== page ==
academics > politics
document updated 2 months ago, on Oct 31, 2022

Political decision-making

In my mind, the raison d'etre for democracies is to make good decisions, a way to harness the wisdom of the crowd in the pre-Internet age. Which is not to say that it's perfect, but anyway...

Problems with existing decision-making

There are several problems that seriously distort the US's ability to make good decisions.

The first is that the US's political system has some significant anti-democratic features, and so does not accurately represent the will of the voters. As Chief Justice Earl Warren said in Reynolds v. Sims (1964), "Legislators represent people, not trees or acres. Legislators are elected by voters, not farms or cities or economic interests."

The second is that, starting with Trump in 2016, the Republican party and conservative news started pushing overtly counter-factual information. President Trump alone made many thousands of false or misleading claims, and Fox News has been important in the mainstreaming of various conspiracy theories.

Without an informed citizenry and equal representation, it is impossible to make good decisions.[1] This can negatively affect everything from national defense to the economy to medicine to utility oversight.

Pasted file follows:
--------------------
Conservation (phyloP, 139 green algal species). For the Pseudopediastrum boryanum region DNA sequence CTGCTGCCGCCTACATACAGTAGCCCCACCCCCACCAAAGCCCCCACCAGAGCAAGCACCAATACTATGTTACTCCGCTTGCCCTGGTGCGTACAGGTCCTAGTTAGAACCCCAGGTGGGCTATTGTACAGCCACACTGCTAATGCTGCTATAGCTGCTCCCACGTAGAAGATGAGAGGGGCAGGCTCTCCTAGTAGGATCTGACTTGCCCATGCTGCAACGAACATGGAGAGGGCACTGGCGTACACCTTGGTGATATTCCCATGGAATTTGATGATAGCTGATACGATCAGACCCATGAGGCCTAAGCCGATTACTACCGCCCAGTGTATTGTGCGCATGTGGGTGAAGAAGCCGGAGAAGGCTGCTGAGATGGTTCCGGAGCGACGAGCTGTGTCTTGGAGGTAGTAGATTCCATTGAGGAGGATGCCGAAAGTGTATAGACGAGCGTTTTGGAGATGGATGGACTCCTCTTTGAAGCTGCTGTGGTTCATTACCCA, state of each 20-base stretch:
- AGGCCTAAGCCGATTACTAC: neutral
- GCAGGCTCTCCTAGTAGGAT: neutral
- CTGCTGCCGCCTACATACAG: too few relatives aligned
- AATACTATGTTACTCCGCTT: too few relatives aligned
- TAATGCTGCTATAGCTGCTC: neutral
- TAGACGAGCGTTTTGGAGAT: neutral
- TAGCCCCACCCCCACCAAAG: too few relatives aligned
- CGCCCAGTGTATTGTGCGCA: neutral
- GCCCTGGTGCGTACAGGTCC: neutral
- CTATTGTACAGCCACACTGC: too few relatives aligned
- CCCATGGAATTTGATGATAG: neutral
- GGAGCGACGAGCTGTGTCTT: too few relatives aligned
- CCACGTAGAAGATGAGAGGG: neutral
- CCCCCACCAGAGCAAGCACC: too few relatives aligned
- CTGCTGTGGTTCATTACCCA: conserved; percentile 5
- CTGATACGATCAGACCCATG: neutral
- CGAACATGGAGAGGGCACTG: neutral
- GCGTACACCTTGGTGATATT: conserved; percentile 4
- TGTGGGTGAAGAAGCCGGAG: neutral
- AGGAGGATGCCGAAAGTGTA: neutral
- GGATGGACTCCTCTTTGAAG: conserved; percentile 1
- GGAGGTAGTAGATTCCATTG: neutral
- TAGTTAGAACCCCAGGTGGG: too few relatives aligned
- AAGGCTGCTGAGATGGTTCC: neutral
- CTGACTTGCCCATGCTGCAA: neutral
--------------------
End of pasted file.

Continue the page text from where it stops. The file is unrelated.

(I'm not being utopian about this. I understand that voters may always prefer to base decisions at least partly on personality, in addition to policy. But in the age of Trump, it seems like we've swung completely away from policy and entirely towards personality, and that's bound to cause significant missteps on the international stage. Also, misinformation has always been a problem [2] [3] and always will be, but the level of misinformation seems to have gotten noticeably worse lately.)

Future decision-making

If we were to have a "United States 2.0", how would we organize it? Advances in decision-making software and social science research into group decision-making may offer the opportunity to do things very differently the next time.

Wikipedia pages about group decision-making offline:

Wikipedia pages about political group decision-making offline:

Wikipedia pages that have a more social science bent:

Wikipedia pages about decision-making software:

Wikipedia pages about the combination of all of the above::

Other Wikipedia pages:

Problems with current crowdsourcing

Do current social media websites surface the most useful content? (Granted, there's a difference between "usefulness" and "engagement", but let's put that aside for the moment.) I would say no, they do not: